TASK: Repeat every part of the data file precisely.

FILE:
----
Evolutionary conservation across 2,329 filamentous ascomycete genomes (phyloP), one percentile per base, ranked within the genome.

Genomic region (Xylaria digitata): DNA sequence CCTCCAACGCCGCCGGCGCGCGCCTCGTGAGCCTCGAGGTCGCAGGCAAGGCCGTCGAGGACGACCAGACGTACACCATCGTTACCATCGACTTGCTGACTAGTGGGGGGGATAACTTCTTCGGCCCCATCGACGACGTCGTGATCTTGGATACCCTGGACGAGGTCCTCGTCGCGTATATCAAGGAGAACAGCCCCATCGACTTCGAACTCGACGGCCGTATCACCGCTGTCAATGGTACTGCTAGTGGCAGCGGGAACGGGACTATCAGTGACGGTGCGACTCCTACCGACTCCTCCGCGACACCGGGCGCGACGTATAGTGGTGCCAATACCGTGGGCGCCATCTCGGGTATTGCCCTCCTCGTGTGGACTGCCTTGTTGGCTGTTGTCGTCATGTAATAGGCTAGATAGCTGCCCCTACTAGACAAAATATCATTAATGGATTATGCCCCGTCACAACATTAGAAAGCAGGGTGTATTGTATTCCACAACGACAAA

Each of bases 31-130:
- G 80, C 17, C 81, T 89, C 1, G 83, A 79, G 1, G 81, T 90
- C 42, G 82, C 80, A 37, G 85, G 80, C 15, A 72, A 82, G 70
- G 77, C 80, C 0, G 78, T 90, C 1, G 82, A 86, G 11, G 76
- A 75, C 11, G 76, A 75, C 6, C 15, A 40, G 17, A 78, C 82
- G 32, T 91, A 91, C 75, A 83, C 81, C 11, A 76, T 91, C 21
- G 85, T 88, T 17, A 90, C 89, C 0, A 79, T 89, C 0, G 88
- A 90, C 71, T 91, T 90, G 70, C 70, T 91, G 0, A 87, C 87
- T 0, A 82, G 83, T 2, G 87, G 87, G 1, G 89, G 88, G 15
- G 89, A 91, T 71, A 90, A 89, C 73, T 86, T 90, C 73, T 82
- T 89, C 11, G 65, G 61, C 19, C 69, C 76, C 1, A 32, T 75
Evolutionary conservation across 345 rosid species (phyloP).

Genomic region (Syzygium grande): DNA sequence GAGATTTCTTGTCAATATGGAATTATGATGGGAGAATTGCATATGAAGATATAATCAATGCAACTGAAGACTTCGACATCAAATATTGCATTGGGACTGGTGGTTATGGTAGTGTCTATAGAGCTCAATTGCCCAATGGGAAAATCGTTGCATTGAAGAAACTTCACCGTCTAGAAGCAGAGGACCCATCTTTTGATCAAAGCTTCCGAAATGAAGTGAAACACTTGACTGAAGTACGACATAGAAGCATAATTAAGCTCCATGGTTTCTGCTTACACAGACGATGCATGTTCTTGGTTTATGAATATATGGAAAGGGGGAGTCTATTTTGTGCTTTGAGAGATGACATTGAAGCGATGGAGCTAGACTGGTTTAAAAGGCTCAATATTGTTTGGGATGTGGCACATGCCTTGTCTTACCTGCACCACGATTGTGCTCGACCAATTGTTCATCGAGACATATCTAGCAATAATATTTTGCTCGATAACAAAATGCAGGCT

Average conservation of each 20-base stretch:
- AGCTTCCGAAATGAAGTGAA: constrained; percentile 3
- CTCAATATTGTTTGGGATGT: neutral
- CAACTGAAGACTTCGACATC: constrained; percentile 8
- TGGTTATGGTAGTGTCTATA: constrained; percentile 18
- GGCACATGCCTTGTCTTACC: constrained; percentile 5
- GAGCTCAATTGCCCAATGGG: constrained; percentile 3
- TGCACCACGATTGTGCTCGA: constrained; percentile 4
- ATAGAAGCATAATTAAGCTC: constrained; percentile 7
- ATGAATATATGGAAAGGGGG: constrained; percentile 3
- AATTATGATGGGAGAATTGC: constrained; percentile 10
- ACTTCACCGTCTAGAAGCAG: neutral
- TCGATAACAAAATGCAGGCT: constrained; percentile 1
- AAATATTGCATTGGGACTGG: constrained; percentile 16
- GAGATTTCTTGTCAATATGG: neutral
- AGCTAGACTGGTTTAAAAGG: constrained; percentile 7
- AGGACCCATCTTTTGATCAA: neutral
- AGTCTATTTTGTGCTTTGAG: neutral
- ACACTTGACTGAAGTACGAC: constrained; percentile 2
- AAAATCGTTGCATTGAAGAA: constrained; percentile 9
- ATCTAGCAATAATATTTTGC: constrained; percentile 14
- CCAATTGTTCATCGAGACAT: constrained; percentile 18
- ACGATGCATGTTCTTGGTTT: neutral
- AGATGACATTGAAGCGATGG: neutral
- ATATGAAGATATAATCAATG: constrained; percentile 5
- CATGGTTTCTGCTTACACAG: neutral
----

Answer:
Evolutionary conservation across 2,329 filamentous ascomycete genomes (phyloP), one percentile per base, ranked within the genome.

Genomic region (Xylaria digitata): DNA sequence CCTCCAACGCCGCCGGCGCGCGCCTCGTGAGCCTCGAGGTCGCAGGCAAGGCCGTCGAGGACGACCAGACGTACACCATCGTTACCATCGACTTGCTGACTAGTGGGGGGGATAACTTCTTCGGCCCCATCGACGACGTCGTGATCTTGGATACCCTGGACGAGGTCCTCGTCGCGTATATCAAGGAGAACAGCCCCATCGACTTCGAACTCGACGGCCGTATCACCGCTGTCAATGGTACTGCTAGTGGCAGCGGGAACGGGACTATCAGTGACGGTGCGACTCCTACCGACTCCTCCGCGACACCGGGCGCGACGTATAGTGGTGCCAATACCGTGGGCGCCATCTCGGGTATTGCCCTCCTCGTGTGGACTGCCTTGTTGGCTGTTGTCGTCATGTAATAGGCTAGATAGCTGCCCCTACTAGACAAAATATCATTAATGGATTATGCCCCGTCACAACATTAGAAAGCAGGGTGTATTGTATTCCACAACGACAAA

Each of bases 31-130:
- G 80, C 17, C 81, T 89, C 1, G 83, A 79, G 1, G 81, T 90
- C 42, G 82, C 80, A 37, G 85, G 80, C 15, A 72, A 82, G 70
- G 77, C 80, C 0, G 78, T 90, C 1, G 82, A 86, G 11, G 76
- A 75, C 11, G 76, A 75, C 6, C 15, A 40, G 17, A 78, C 82
- G 32, T 91, A 91, C 75, A 83, C 81, C 11, A 76, T 91, C 21
- G 85, T 88, T 17, A 90, C 89, C 0, A 79, T 89, C 0, G 88
- A 90, C 71, T 91, T 90, G 70, C 70, T 91, G 0, A 87, C 87
- T 0, A 82, G 83, T 2, G 87, G 87, G 1, G 89, G 88, G 15
- G 89, A 91, T 71, A 90, A 89, C 73, T 86, T 90, C 73, T 82
- T 89, C 11, G 65, G 61, C 19, C 69, C 76, C 1, A 32, T 75
Evolutionary conservation across 345 rosid species (phyloP).

Genomic region (Syzygium grande): DNA sequence GAGATTTCTTGTCAATATGGAATTATGATGGGAGAATTGCATATGAAGATATAATCAATGCAACTGAAGACTTCGACATCAAATATTGCATTGGGACTGGTGGTTATGGTAGTGTCTATAGAGCTCAATTGCCCAATGGGAAAATCGTTGCATTGAAGAAACTTCACCGTCTAGAAGCAGAGGACCCATCTTTTGATCAAAGCTTCCGAAATGAAGTGAAACACTTGACTGAAGTACGACATAGAAGCATAATTAAGCTCCATGGTTTCTGCTTACACAGACGATGCATGTTCTTGGTTTATGAATATATGGAAAGGGGGAGTCTATTTTGTGCTTTGAGAGATGACATTGAAGCGATGGAGCTAGACTGGTTTAAAAGGCTCAATATTGTTTGGGATGTGGCACATGCCTTGTCTTACCTGCACCACGATTGTGCTCGACCAATTGTTCATCGAGACATATCTAGCAATAATATTTTGCTCGATAACAAAATGCAGGCT

Average conservation of each 20-base stretch:
- AGCTTCCGAAATGAAGTGAA: constrained; percentile 3
- CTCAATATTGTTTGGGATGT: neutral
- CAACTGAAGACTTCGACATC: constrained; percentile 8
- TGGTTATGGTAGTGTCTATA: constrained; percentile 18
- GGCACATGCCTTGTCTTACC: constrained; percentile 5
- GAGCTCAATTGCCCAATGGG: constrained; percentile 3
- TGCACCACGATTGTGCTCGA: constrained; percentile 4
- ATAGAAGCATAATTAAGCTC: constrained; percentile 7
- ATGAATATATGGAAAGGGGG: constrained; percentile 3
- AATTATGATGGGAGAATTGC: constrained; percentile 10
- ACTTCACCGTCTAGAAGCAG: neutral
- TCGATAACAAAATGCAGGCT: constrained; percentile 1
- AAATATTGCATTGGGACTGG: constrained; percentile 16
- GAGATTTCTTGTCAATATGG: neutral
- AGCTAGACTGGTTTAAAAGG: constrained; percentile 7
- AGGACCCATCTTTTGATCAA: neutral
- AGTCTATTTTGTGCTTTGAG: neutral
- ACACTTGACTGAAGTACGAC: constrained; percentile 2
- AAAATCGTTGCATTGAAGAA: constrained; percentile 9
- ATCTAGCAATAATATTTTGC: constrained; percentile 14
- CCAATTGTTCATCGAGACAT: constrained; percentile 18
- ACGATGCATGTTCTTGGTTT: neutral
- AGATGACATTGAAGCGATGG: neutral
- ATATGAAGATATAATCAATG: constrained; percentile 5
- CATGGTTTCTGCTTACACAG: neutral